August 2, 2011
Trees Cry For Rain by Dr. Jeri Fink
The story sets out during the time of the Spanish Inquisition, where those who did not follow the "one true God" were tortured, raped, baptized against their will, had their children stolen and even brutally murdered. It was a time when King Ferdinand and Queen Isabella ruled the land and systematically cleansed it of all known religious atrocities. If you were Jewish, you paid lip service to the Catholic faith while practising your own faith in complete secrecy.
It was a time when you didn't trust your friends nor your family and everyone was pointing the finger at another in hopes to save their own skin. Torture was common practise to illicit those people who may be worshipping a religion that was banned.
When the guards arrive to arrest Rozas and Lucas, Rozas enlists family friend, Rafael, to take their three daughters and hide them. Giving them all their money and tying a piece of a key around each of them, she vows they will all find each other again one day. Knowing their deaths are at hand, the parents stand their ground in order for the four to reach safety.
Catalina, Zara and Marianna follow Rafael through the tunnel that leads them to safety and from there they fight every day for survival. Along their journey they are separated and each must face their futures against all odds in order to survive.
After Rozas is tortured for information about her daughters, she refuses and is burned at the stake, taking her love for her family with her. However, after 500 years has passed the past comes back to haunt three woman and the man with the fiery eyes. When Aliki, Shira, Ria and Cole meet up, they soon come to realize that in some strange way, they were all meant to be together.
I thought the depictions of the Spanish Inquisition to be quite graphic and detailed. The writer doesn't throw any punches when it comes to the atrocities that must have ensued during this murderous and troublesome time of our history. To be persecuted for having a belief is not only asinine but totally appalling. It is almost unbelievable that so many people could be killed in the name of God. Dr. Fink writes with much depth and information and truly draws you into the story.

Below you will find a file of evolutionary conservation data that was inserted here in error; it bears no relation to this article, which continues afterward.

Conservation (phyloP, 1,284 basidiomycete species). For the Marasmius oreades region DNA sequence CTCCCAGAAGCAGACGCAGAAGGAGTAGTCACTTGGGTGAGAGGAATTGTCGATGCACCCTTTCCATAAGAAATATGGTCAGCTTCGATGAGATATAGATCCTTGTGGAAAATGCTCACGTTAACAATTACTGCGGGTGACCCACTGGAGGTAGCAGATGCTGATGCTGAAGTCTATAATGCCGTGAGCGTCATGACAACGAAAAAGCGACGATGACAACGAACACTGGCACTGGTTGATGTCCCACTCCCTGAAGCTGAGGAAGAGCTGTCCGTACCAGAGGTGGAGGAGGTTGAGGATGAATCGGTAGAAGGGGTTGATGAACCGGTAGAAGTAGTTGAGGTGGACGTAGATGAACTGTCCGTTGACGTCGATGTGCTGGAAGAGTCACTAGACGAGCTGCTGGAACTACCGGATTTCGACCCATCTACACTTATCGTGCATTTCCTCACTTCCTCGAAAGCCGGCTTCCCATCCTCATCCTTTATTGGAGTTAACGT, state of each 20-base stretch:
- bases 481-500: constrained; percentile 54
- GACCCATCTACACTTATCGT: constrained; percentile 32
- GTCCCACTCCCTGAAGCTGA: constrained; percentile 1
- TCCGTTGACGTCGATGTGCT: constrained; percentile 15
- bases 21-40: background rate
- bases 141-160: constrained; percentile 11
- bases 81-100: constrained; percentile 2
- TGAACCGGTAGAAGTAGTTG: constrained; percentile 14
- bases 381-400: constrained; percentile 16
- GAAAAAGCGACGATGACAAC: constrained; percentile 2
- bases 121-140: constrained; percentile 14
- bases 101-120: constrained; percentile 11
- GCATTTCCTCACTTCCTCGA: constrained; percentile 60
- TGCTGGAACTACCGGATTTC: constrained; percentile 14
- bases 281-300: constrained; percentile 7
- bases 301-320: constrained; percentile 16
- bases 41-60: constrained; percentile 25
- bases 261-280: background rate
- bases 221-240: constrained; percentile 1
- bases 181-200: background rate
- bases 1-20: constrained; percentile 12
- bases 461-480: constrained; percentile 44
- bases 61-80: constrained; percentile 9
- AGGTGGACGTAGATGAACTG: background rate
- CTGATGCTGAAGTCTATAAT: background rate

The innocence of young Catalina and her sickly plight was heartbreaking to endure as you read her story. The situation in which Zara found herself in will leave you shaking your head. How any priest or nun could perform such acts with murderous hate is truly an exasperation. The glee in which some of these characters took in the barbarities that they attributed will leave you with a sick feeling in the pit of your stomach.
I wasn't as fond of the future aspect of the story. The flow between the two time frames didn't flow as nicely as I would have liked it. I also found it to be a bit wooden and stiff. How the four came together wasn't written with as much detail as I would have liked. I also found several editorial issues where sentences began and/or ended in mid-sentence. I usually bypass a few but when it becomes apparent the book has more than its fair share, it kind of draws away from the story. You have to stop and pull yourself out of the story in order to understand the sentence/paragraph structure.
All in all though it was a worthy read, anyone who loves historical pieces will be sure to enjoy this.
The past crashes ruthlessly into the present in this gripping novel of betrayal. Rozas, a 15th century Secret Jew is tortured by the Inquisition - and linked, 500 years later, to four strangers in a Manhattan park.